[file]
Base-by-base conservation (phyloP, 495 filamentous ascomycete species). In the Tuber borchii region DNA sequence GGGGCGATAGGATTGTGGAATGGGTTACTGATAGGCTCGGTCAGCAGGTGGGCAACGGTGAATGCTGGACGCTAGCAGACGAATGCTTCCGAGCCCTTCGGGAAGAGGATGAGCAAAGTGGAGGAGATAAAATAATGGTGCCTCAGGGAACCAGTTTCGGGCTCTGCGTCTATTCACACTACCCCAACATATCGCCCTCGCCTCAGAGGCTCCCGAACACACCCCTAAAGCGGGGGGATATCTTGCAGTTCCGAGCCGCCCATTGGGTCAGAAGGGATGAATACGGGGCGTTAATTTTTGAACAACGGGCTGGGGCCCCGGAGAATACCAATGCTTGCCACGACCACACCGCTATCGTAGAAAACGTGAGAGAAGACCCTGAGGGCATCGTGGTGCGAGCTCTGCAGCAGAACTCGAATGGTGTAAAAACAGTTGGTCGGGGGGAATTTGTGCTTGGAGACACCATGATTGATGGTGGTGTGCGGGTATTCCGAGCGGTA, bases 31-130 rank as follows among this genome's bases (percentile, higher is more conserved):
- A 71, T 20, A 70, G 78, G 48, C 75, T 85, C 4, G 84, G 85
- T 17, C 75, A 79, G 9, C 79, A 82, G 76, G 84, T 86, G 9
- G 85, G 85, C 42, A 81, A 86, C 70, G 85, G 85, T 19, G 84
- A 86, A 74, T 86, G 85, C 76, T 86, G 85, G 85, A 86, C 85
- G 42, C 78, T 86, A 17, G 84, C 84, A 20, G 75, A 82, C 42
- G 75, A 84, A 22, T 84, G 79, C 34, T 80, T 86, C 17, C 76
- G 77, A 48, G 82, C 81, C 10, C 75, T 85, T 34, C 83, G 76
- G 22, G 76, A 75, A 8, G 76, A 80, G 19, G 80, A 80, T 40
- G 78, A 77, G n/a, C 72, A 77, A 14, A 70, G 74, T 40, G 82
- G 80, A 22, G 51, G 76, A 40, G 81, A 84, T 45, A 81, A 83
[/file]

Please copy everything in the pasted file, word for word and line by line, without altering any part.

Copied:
Base-by-base conservation (phyloP, 495 filamentous ascomycete species). In the Tuber borchii region DNA sequence GGGGCGATAGGATTGTGGAATGGGTTACTGATAGGCTCGGTCAGCAGGTGGGCAACGGTGAATGCTGGACGCTAGCAGACGAATGCTTCCGAGCCCTTCGGGAAGAGGATGAGCAAAGTGGAGGAGATAAAATAATGGTGCCTCAGGGAACCAGTTTCGGGCTCTGCGTCTATTCACACTACCCCAACATATCGCCCTCGCCTCAGAGGCTCCCGAACACACCCCTAAAGCGGGGGGATATCTTGCAGTTCCGAGCCGCCCATTGGGTCAGAAGGGATGAATACGGGGCGTTAATTTTTGAACAACGGGCTGGGGCCCCGGAGAATACCAATGCTTGCCACGACCACACCGCTATCGTAGAAAACGTGAGAGAAGACCCTGAGGGCATCGTGGTGCGAGCTCTGCAGCAGAACTCGAATGGTGTAAAAACAGTTGGTCGGGGGGAATTTGTGCTTGGAGACACCATGATTGATGGTGGTGTGCGGGTATTCCGAGCGGTA, bases 31-130 rank as follows among this genome's bases (percentile, higher is more conserved):
- A 71, T 20, A 70, G 78, G 48, C 75, T 85, C 4, G 84, G 85
- T 17, C 75, A 79, G 9, C 79, A 82, G 76, G 84, T 86, G 9
- G 85, G 85, C 42, A 81, A 86, C 70, G 85, G 85, T 19, G 84
- A 86, A 74, T 86, G 85, C 76, T 86, G 85, G 85, A 86, C 85
- G 42, C 78, T 86, A 17, G 84, C 84, A 20, G 75, A 82, C 42
- G 75, A 84, A 22, T 84, G 79, C 34, T 80, T 86, C 17, C 76
- G 77, A 48, G 82, C 81, C 10, C 75, T 85, T 34, C 83, G 76
- G 22, G 76, A 75, A 8, G 76, A 80, G 19, G 80, A 80, T 40
- G 78, A 77, G n/a, C 72, A 77, A 14, A 70, G 74, T 40, G 82
- G 80, A 22, G 51, G 76, A 40, G 81, A 84, T 45, A 81, A 83